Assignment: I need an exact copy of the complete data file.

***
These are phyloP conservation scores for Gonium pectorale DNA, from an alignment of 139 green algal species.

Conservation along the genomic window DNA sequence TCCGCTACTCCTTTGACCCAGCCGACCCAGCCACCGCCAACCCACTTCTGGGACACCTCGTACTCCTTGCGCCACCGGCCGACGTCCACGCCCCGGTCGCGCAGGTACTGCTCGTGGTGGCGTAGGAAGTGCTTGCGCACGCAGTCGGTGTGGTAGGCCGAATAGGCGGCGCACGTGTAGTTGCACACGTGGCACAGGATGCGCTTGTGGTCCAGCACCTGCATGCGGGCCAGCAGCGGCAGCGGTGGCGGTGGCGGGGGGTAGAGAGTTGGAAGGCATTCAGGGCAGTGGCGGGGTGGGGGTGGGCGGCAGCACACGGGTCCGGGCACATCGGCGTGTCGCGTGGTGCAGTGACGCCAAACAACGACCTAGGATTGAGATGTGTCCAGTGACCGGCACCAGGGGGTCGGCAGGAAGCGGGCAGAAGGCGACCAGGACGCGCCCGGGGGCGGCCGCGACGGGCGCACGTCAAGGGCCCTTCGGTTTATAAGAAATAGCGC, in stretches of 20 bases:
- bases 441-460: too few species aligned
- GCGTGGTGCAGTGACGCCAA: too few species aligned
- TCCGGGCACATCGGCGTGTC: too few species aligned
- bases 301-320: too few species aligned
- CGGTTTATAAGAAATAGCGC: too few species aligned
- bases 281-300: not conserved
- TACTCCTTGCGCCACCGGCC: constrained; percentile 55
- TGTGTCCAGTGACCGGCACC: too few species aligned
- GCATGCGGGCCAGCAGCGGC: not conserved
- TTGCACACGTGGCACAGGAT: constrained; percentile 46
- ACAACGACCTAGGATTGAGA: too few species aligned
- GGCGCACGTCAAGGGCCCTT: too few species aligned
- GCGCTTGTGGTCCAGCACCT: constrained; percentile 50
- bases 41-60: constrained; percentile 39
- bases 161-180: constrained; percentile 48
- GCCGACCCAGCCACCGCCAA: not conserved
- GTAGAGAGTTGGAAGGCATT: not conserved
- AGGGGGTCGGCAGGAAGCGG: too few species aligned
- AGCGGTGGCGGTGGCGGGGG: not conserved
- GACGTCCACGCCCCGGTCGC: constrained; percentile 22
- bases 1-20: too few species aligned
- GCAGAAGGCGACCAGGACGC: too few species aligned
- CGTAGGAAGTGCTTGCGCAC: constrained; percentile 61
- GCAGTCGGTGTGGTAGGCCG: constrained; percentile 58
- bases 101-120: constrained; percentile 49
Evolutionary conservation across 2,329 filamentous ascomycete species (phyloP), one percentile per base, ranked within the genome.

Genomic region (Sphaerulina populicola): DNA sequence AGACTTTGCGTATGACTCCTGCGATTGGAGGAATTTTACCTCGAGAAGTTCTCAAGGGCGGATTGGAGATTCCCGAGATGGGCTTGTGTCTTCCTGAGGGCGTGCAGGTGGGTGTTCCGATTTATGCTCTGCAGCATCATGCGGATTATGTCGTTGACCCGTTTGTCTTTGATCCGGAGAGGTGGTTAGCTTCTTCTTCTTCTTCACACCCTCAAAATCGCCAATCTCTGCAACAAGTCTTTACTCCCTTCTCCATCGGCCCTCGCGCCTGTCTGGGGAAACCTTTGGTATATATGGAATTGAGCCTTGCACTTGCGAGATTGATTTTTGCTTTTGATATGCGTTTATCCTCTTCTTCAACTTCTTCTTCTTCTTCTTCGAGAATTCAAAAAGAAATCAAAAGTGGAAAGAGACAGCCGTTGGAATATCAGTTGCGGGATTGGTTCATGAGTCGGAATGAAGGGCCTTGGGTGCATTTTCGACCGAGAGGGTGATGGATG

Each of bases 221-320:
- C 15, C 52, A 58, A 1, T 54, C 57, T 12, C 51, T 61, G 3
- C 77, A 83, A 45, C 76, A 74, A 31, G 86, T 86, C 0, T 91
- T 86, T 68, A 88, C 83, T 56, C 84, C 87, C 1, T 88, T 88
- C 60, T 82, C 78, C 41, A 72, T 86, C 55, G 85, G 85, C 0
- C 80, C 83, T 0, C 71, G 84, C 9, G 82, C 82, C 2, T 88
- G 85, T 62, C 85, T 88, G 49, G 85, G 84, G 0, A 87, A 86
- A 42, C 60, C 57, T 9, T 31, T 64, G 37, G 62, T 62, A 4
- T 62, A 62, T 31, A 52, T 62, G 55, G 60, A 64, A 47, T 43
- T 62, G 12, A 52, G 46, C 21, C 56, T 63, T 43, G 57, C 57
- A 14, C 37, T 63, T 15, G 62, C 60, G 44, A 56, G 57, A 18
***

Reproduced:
These are phyloP conservation scores for Gonium pectorale DNA, from an alignment of 139 green algal species.

Conservation along the genomic window DNA sequence TCCGCTACTCCTTTGACCCAGCCGACCCAGCCACCGCCAACCCACTTCTGGGACACCTCGTACTCCTTGCGCCACCGGCCGACGTCCACGCCCCGGTCGCGCAGGTACTGCTCGTGGTGGCGTAGGAAGTGCTTGCGCACGCAGTCGGTGTGGTAGGCCGAATAGGCGGCGCACGTGTAGTTGCACACGTGGCACAGGATGCGCTTGTGGTCCAGCACCTGCATGCGGGCCAGCAGCGGCAGCGGTGGCGGTGGCGGGGGGTAGAGAGTTGGAAGGCATTCAGGGCAGTGGCGGGGTGGGGGTGGGCGGCAGCACACGGGTCCGGGCACATCGGCGTGTCGCGTGGTGCAGTGACGCCAAACAACGACCTAGGATTGAGATGTGTCCAGTGACCGGCACCAGGGGGTCGGCAGGAAGCGGGCAGAAGGCGACCAGGACGCGCCCGGGGGCGGCCGCGACGGGCGCACGTCAAGGGCCCTTCGGTTTATAAGAAATAGCGC, in stretches of 20 bases:
- bases 441-460: too few species aligned
- GCGTGGTGCAGTGACGCCAA: too few species aligned
- TCCGGGCACATCGGCGTGTC: too few species aligned
- bases 301-320: too few species aligned
- CGGTTTATAAGAAATAGCGC: too few species aligned
- bases 281-300: not conserved
- TACTCCTTGCGCCACCGGCC: constrained; percentile 55
- TGTGTCCAGTGACCGGCACC: too few species aligned
- GCATGCGGGCCAGCAGCGGC: not conserved
- TTGCACACGTGGCACAGGAT: constrained; percentile 46
- ACAACGACCTAGGATTGAGA: too few species aligned
- GGCGCACGTCAAGGGCCCTT: too few species aligned
- GCGCTTGTGGTCCAGCACCT: constrained; percentile 50
- bases 41-60: constrained; percentile 39
- bases 161-180: constrained; percentile 48
- GCCGACCCAGCCACCGCCAA: not conserved
- GTAGAGAGTTGGAAGGCATT: not conserved
- AGGGGGTCGGCAGGAAGCGG: too few species aligned
- AGCGGTGGCGGTGGCGGGGG: not conserved
- GACGTCCACGCCCCGGTCGC: constrained; percentile 22
- bases 1-20: too few species aligned
- GCAGAAGGCGACCAGGACGC: too few species aligned
- CGTAGGAAGTGCTTGCGCAC: constrained; percentile 61
- GCAGTCGGTGTGGTAGGCCG: constrained; percentile 58
- bases 101-120: constrained; percentile 49
Evolutionary conservation across 2,329 filamentous ascomycete species (phyloP), one percentile per base, ranked within the genome.

Genomic region (Sphaerulina populicola): DNA sequence AGACTTTGCGTATGACTCCTGCGATTGGAGGAATTTTACCTCGAGAAGTTCTCAAGGGCGGATTGGAGATTCCCGAGATGGGCTTGTGTCTTCCTGAGGGCGTGCAGGTGGGTGTTCCGATTTATGCTCTGCAGCATCATGCGGATTATGTCGTTGACCCGTTTGTCTTTGATCCGGAGAGGTGGTTAGCTTCTTCTTCTTCTTCACACCCTCAAAATCGCCAATCTCTGCAACAAGTCTTTACTCCCTTCTCCATCGGCCCTCGCGCCTGTCTGGGGAAACCTTTGGTATATATGGAATTGAGCCTTGCACTTGCGAGATTGATTTTTGCTTTTGATATGCGTTTATCCTCTTCTTCAACTTCTTCTTCTTCTTCTTCGAGAATTCAAAAAGAAATCAAAAGTGGAAAGAGACAGCCGTTGGAATATCAGTTGCGGGATTGGTTCATGAGTCGGAATGAAGGGCCTTGGGTGCATTTTCGACCGAGAGGGTGATGGATG

Each of bases 221-320:
- C 15, C 52, A 58, A 1, T 54, C 57, T 12, C 51, T 61, G 3
- C 77, A 83, A 45, C 76, A 74, A 31, G 86, T 86, C 0, T 91
- T 86, T 68, A 88, C 83, T 56, C 84, C 87, C 1, T 88, T 88
- C 60, T 82, C 78, C 41, A 72, T 86, C 55, G 85, G 85, C 0
- C 80, C 83, T 0, C 71, G 84, C 9, G 82, C 82, C 2, T 88
- G 85, T 62, C 85, T 88, G 49, G 85, G 84, G 0, A 87, A 86
- A 42, C 60, C 57, T 9, T 31, T 64, G 37, G 62, T 62, A 4
- T 62, A 62, T 31, A 52, T 62, G 55, G 60, A 64, A 47, T 43
- T 62, G 12, A 52, G 46, C 21, C 56, T 63, T 43, G 57, C 57
- A 14, C 37, T 63, T 15, G 62, C 60, G 44, A 56, G 57, A 18